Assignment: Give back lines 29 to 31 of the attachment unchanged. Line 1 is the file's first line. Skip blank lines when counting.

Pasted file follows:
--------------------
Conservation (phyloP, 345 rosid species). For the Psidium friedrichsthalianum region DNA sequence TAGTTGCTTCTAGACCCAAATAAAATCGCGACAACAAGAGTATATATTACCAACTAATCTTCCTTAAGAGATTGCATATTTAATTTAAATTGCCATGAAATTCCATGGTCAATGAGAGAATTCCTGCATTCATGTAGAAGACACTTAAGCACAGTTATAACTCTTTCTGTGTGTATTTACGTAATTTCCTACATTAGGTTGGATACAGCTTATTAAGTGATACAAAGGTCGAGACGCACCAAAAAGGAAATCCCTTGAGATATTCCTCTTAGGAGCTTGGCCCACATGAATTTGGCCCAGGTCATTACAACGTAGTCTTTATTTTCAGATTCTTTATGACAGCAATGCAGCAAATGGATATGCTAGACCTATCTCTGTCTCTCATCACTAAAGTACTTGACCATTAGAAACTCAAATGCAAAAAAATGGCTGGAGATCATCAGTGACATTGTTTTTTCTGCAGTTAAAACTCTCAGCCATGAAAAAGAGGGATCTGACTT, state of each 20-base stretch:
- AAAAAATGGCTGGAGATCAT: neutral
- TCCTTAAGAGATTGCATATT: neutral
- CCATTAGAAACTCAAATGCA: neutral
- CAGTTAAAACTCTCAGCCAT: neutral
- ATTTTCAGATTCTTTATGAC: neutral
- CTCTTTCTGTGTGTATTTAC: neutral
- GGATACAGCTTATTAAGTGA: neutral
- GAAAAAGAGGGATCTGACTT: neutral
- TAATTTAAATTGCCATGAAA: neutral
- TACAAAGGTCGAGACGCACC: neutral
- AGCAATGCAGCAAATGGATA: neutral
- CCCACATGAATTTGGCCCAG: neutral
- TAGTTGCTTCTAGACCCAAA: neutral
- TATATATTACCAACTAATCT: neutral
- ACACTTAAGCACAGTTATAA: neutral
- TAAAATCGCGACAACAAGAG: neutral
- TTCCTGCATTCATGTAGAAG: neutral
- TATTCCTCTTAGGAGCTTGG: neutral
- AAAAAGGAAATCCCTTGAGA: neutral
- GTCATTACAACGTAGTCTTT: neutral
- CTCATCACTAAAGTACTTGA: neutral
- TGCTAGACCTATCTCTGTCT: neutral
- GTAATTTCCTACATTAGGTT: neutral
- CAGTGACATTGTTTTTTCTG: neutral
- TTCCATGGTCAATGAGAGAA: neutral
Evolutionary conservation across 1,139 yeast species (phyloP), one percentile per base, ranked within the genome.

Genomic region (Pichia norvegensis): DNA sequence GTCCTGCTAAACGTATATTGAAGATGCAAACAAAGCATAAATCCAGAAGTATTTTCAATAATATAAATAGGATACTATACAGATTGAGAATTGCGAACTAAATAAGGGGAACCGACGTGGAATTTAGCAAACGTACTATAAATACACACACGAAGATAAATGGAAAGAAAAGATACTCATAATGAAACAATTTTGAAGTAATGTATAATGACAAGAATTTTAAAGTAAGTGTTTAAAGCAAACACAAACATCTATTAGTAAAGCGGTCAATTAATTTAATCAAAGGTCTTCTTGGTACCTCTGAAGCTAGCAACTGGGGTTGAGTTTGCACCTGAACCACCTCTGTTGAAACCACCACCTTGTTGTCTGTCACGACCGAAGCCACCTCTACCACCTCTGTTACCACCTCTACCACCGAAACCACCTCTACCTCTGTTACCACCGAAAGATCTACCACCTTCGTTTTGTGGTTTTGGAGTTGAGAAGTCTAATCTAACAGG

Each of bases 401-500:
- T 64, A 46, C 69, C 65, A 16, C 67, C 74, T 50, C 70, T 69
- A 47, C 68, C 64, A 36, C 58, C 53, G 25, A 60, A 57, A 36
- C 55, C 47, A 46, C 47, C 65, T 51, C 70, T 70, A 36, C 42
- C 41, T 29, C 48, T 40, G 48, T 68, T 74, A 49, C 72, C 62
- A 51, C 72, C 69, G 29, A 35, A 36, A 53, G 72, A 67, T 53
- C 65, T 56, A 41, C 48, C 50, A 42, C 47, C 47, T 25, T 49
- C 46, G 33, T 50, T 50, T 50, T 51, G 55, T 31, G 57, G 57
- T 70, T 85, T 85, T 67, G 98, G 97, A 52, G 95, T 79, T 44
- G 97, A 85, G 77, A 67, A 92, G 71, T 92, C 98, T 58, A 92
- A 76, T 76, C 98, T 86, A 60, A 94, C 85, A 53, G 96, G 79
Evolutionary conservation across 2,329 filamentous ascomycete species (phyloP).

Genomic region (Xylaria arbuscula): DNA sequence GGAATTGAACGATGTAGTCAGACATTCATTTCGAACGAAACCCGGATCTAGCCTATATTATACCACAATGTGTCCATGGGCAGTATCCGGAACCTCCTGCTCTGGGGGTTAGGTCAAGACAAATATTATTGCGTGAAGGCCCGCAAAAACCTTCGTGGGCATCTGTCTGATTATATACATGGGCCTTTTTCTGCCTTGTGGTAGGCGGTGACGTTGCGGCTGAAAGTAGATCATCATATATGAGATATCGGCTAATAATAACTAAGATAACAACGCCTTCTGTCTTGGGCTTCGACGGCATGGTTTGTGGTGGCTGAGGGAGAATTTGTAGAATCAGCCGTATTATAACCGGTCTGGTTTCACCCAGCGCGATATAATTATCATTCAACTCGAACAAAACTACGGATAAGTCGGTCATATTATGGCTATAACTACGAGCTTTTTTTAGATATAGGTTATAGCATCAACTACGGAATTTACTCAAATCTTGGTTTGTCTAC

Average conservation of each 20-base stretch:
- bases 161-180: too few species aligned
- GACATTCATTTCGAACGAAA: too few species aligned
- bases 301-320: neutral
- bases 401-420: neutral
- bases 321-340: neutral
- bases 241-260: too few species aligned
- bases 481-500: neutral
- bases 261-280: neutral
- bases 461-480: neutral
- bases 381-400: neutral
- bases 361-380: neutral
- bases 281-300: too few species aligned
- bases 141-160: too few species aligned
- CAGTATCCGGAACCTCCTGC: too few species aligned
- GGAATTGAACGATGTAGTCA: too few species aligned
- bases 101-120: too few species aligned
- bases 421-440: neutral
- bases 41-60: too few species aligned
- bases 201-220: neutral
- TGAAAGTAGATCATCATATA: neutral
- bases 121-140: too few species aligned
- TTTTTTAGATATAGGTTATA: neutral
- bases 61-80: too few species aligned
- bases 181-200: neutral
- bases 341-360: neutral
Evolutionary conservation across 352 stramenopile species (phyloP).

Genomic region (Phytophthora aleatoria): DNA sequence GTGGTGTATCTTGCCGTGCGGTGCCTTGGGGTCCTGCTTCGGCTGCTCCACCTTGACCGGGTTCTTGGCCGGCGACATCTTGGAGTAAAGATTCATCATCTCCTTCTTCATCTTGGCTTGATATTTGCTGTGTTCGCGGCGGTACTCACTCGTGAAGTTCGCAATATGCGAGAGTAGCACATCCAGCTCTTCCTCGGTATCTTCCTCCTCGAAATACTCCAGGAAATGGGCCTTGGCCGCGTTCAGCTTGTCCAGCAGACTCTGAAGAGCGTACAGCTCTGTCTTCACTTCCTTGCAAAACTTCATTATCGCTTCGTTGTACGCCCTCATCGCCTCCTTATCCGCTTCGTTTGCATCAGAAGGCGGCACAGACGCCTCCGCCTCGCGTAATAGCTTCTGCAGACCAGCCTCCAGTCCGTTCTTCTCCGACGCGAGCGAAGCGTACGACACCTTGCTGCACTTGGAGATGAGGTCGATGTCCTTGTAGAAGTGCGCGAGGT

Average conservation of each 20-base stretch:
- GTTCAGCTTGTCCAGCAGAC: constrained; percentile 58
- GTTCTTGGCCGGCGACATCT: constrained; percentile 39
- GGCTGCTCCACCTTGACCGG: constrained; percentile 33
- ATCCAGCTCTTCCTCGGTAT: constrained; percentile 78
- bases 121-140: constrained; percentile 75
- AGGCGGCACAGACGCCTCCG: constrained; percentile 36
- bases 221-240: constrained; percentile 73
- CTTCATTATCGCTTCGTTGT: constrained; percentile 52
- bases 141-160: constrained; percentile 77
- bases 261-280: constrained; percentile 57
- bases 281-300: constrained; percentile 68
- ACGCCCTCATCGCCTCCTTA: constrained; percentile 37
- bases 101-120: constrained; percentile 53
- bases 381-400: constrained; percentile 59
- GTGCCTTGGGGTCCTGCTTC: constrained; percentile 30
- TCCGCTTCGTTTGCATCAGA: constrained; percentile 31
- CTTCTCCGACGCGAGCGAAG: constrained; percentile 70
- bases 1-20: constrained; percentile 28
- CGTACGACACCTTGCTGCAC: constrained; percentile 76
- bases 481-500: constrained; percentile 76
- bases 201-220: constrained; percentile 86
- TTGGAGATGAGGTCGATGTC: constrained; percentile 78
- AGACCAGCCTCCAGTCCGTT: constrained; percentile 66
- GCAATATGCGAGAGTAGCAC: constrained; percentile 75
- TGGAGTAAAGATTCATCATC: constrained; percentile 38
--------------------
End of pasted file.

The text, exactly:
Each of bases 401-500:
- T 64, A 46, C 69, C 65, A 16, C 67, C 74, T 50, C 70, T 69
- A 47, C 68, C 64, A 36, C 58, C 53, G 25, A 60, A 57, A 36